I don't accept that creationism is driving young people away from Christianity because I haven't met anybody yet who said it did. But I have met plenty of people who reject Christianity because it doesn't fit with the way they want to live their lives. I was an atheist for most of my life and it had nothing to do with creationism but everything to do with rebellion against God. The question that some Christians should be asking themselves is this, "Do you reject creationism because you genuinely believe that it drives people away from God or do you reject it because you fear that people will ridicule you?" Personally, I couldn't care less what the world think about me because my loyalty is to God not the world.
Excellent article and one that deserves wider exposure in the general Christian press. We (Christians) do not believe in six-day creation because it can be proved - but because it is what the Bible says! It is "by faith we believe". As Martyn Lloyd-Jones said, Faith is believing God! Many leaders of so-called evangelical churches are quick to say they believe in, and stand firmly on the Word of God yet when the clear and straightforward revelation of God conflicts with the wisdom of man, those same Bible-believing leaders search for any way they can to re-interpret the Word of God to make it fit with man's limited and understanding. Call it what they will, that is not Faith - and without faith there is no pleasing God.
thoughtful stuff...oil & water don't mix, one brings life, the other doesn't
Great article! Praise God for the few who stand on solid ground like CMI while every where else " Christians" are compromising. The truth always has been the indicator for who loves God or who loves the world. God bless CMI to continue to stand on Truth instead of mans foolish attempt to bring evidence for a creation without a creator, it truly is silly.
And how do we arrive at our stating beliefs?
Romans 1:20-21 sounds like it is a choice to reject the obvious because we do not want to be responsible to the creator God.
My question to a Theistic Evolutionist would be to ask: At what point in T.E. did God create man in His image and likeness? (Genesis 1:26-27). Was there a very man-like ape that God chose, and into which he breathed spiritual life? Or did He, having waited the billions of years necessary for all pre-human creatures to develop, take some of the dust of the earth and miraculously form Adam and breathe into him life? I cannot see any other “evolutionary” alternative.
On the first theory, how ape-like was Adam? Have we evolved since then to the humanity we know? And on the second, why believe in a miraculous creation of a man but refuse to believe what the Bible consistently reveals – a special creation of a man just six days after the beginning of the creation of the universe? Finally, of course, as your articles have often pointed out, the gospel is completely undermined if we sever the connection between the work of the “first Adam (Adam) and the “much more” reversing work of the “last Adam”, Jesus Christ. (1 Corinthians 15:21-22; Romans 5:12-19).
You are doing a good work, about which I am convinced Christ will say on that day, “Well done, good and faithful servants.”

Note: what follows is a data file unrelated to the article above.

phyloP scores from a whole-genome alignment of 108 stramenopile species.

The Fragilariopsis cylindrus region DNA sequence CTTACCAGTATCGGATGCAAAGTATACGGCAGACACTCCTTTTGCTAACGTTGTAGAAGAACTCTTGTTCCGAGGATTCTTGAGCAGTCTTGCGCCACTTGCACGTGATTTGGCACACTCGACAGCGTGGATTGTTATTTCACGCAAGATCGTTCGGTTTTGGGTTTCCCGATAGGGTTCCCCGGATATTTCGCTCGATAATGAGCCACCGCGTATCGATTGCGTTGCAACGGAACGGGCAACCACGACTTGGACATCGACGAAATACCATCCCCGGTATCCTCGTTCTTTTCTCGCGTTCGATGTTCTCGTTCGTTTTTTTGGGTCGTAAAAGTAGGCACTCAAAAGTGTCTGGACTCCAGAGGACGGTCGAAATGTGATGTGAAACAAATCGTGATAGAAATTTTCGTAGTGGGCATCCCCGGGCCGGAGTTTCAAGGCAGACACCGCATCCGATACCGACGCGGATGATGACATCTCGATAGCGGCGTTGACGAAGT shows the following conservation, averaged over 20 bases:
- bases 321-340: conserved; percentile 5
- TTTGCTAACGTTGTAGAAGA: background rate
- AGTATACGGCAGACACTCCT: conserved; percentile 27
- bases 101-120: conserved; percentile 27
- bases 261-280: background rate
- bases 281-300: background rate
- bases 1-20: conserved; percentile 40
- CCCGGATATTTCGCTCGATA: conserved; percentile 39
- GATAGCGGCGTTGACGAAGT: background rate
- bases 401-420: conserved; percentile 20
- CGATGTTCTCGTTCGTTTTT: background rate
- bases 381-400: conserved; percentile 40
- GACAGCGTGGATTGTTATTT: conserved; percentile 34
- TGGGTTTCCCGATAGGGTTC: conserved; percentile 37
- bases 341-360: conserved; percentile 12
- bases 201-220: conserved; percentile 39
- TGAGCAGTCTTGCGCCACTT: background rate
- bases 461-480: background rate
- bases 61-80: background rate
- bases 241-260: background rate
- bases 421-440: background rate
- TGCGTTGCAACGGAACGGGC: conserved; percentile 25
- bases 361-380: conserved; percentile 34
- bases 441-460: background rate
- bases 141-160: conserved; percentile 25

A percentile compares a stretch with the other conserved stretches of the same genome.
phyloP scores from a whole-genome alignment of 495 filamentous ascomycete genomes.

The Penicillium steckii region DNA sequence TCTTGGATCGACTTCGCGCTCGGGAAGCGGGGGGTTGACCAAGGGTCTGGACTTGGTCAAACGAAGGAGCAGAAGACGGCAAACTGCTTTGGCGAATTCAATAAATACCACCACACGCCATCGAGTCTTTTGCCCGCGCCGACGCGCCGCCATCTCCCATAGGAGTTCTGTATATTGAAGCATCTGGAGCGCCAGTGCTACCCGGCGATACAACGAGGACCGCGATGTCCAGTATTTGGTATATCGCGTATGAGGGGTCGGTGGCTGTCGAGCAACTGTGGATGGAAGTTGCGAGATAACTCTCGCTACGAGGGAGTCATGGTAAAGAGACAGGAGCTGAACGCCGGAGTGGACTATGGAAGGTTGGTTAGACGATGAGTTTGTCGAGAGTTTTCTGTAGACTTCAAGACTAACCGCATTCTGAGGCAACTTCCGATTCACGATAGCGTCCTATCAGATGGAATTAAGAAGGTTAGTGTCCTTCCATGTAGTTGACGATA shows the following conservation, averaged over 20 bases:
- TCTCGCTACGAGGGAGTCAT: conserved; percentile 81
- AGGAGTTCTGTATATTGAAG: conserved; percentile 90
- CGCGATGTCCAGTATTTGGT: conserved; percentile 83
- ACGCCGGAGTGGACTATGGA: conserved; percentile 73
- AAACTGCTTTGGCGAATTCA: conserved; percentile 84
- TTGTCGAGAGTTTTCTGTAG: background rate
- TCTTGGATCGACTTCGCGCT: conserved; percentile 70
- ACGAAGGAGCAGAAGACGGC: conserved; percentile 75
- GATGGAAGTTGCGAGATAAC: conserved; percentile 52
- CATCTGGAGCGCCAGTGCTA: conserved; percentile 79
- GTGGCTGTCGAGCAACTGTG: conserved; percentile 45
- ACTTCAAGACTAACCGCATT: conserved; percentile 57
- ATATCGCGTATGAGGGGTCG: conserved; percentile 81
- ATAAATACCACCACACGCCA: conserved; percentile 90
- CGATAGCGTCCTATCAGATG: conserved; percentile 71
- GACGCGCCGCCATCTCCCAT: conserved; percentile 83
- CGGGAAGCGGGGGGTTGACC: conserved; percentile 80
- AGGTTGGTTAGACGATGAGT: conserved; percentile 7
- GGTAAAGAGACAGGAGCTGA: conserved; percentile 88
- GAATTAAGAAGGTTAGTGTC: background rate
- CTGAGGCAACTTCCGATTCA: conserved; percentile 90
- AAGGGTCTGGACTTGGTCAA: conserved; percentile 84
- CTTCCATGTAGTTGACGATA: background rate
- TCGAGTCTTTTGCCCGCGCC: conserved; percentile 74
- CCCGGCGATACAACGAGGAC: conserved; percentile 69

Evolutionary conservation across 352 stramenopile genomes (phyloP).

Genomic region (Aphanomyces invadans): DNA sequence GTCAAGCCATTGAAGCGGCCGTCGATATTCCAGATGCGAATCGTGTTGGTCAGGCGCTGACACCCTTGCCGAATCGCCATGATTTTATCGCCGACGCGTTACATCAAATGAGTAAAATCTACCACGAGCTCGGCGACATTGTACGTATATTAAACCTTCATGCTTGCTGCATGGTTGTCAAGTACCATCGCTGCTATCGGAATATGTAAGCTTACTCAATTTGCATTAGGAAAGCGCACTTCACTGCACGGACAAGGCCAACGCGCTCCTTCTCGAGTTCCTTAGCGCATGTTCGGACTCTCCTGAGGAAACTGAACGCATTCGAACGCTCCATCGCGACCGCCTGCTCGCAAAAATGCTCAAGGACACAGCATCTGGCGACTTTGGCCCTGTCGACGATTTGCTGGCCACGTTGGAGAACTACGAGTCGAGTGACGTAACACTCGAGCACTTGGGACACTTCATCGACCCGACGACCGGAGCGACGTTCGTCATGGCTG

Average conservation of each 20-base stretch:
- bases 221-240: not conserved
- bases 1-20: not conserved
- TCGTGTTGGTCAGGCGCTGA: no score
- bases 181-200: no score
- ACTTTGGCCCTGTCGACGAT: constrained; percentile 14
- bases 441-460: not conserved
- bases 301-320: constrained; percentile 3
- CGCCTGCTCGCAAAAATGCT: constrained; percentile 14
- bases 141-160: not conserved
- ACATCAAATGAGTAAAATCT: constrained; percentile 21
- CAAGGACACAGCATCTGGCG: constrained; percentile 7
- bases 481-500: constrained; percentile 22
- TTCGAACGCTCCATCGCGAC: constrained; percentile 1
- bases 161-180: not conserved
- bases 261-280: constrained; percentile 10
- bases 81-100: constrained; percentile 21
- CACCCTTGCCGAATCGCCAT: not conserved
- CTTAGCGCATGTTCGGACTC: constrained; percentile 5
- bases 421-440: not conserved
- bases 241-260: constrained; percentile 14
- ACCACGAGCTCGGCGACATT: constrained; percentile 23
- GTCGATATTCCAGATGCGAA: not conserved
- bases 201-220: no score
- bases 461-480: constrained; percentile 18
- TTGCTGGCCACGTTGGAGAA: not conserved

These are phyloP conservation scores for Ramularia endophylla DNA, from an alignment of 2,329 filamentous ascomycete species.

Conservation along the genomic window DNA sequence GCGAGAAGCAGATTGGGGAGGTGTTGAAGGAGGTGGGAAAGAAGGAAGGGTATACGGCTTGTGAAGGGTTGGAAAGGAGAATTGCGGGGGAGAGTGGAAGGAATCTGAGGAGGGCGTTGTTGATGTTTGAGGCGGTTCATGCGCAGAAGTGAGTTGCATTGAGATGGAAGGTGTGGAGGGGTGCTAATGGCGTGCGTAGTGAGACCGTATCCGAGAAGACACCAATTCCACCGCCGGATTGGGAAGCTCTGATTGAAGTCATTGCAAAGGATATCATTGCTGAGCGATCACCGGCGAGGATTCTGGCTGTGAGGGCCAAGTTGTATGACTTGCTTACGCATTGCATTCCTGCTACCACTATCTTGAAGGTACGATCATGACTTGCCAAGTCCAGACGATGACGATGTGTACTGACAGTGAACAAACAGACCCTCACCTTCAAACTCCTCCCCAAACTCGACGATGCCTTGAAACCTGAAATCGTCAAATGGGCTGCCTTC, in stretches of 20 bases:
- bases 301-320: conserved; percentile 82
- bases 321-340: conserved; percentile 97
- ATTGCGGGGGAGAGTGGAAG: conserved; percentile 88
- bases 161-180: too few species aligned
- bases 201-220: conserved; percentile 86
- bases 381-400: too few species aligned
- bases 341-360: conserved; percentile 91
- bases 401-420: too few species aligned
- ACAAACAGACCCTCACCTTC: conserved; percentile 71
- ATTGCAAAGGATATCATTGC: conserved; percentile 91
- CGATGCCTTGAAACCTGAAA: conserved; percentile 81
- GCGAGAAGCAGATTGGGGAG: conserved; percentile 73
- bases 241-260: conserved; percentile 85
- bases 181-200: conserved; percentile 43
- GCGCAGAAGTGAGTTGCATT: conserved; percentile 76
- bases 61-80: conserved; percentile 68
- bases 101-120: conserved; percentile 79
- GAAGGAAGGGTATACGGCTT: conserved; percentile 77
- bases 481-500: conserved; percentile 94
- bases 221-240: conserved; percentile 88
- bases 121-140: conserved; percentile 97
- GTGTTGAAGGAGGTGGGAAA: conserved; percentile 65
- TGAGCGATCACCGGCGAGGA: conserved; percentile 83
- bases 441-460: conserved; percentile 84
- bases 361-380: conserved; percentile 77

Peter D., Australia - Amen brother!! I see the same thing creeping into Canada. We have to keep pushing.
As we all know evolution is a contributing factor for the fall in church numbers in all ages groups. Another is the fear of God. What used to be taboo in those days are perfectly acceptable in today's society
The creation problem could be greatly reduced, or even solved, by allowing no life on earth before creation of life as outlined by Genesis, but allowing the earth and heavens to be very old (prior and during Genesis 1:1). Here we could consider Genesis 1:1 as a very important paragraph describing God"s creation of a very old earth without life. I believe that a case could be made for an old earth mixing, at the time of the flood+, with new life creation to give a potential illusion of old life evolution. This would make any macro evolution impossible and allow for intelligent aided micro evolution. Naturally ones assumptions about our Creator will bias conclusions, but theistic evolution does not provide any real answers. I believe such an approach has enough merit to allow serious scientific study of diffusion of old earth elements into new earth fossils.
Curt, how much easier to simply take God at His word and understand the difference between 'facts' and interpretations. There are no 'old earth elements' that need mixing etc. Such approaches invite scorn from skeptics because of the obvious mental and theological gymnastics needed to be performed to propose such ideas. It also encourages them by the supposed 'admission' from Christians that there is evidence for their position that needs to be conformed to scripture when in fact there isn't.
I encourage you to go to our Q&A area and see how the facts that evolutionists interpret for evidence of evolution are actually much better interpreted according to scripture.
I was struck how many times, in the Gospels, Christ would ask the scribes "Have you not read..." (ex. Mat 19:4). What did Christ meant by this? To me it seemed as if He said: "You should have taken the meaning in Scripture as plainly written and meant to be understood, and secondly, believed that it is what God wanted to communicate". Maybe we should heed Christ's warning.
That's funny, because the only people I ever met that told me biblical creationism caused them to doubt were avid supporters of Biologos, on their Facebook page. Perhaps it should be called "Biased-Logos." It should really cause people to doubt who they serving when they say that taking the Bible for what it says causes them to doubt. As you pointed out, it has more to do with believing in secular evolutionist/old earth that anything. I just hope and pray that God would open their eyes to the truth. Keep up the great articles!
Since theistic evolutionists are afraid of the enemies of God and his word, they should remove themselves from the battle altogether, as per God’s instructions.
“What man is there that is fearful and faint-hearted? Let him go and return to his house, lest the heart of his brethren faint like his heart.” Deuteronomy 20:8